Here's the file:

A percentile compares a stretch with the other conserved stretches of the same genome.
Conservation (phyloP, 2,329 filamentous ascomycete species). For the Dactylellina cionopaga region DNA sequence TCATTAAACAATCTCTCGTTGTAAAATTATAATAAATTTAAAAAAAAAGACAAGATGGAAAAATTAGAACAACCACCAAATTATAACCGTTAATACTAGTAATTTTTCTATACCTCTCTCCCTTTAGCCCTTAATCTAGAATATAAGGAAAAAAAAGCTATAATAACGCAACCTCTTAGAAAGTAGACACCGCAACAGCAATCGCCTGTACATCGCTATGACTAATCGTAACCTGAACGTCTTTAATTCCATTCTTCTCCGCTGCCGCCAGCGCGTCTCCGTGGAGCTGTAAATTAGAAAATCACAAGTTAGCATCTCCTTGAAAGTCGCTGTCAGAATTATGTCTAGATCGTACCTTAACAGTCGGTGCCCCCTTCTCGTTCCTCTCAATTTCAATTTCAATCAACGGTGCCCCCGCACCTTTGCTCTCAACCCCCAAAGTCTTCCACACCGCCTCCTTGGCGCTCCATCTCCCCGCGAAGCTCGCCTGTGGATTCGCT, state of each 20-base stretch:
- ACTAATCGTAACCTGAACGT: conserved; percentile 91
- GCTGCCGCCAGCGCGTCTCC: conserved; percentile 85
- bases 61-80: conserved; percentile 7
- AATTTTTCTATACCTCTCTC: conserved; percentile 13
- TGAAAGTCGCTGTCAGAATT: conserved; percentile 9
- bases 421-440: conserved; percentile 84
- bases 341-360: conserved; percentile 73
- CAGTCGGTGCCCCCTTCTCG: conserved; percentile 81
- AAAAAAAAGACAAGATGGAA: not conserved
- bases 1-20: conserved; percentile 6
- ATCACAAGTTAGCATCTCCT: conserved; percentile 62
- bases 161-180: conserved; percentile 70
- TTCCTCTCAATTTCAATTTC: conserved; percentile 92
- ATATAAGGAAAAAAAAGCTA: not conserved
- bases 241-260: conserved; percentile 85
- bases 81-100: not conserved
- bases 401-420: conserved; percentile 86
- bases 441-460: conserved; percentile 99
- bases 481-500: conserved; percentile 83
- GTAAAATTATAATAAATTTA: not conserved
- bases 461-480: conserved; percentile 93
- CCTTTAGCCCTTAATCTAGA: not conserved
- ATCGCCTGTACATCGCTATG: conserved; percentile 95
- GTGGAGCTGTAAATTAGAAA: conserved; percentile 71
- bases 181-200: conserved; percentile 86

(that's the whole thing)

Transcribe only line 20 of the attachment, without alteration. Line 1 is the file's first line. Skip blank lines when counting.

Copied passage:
- bases 441-460: conserved; percentile 99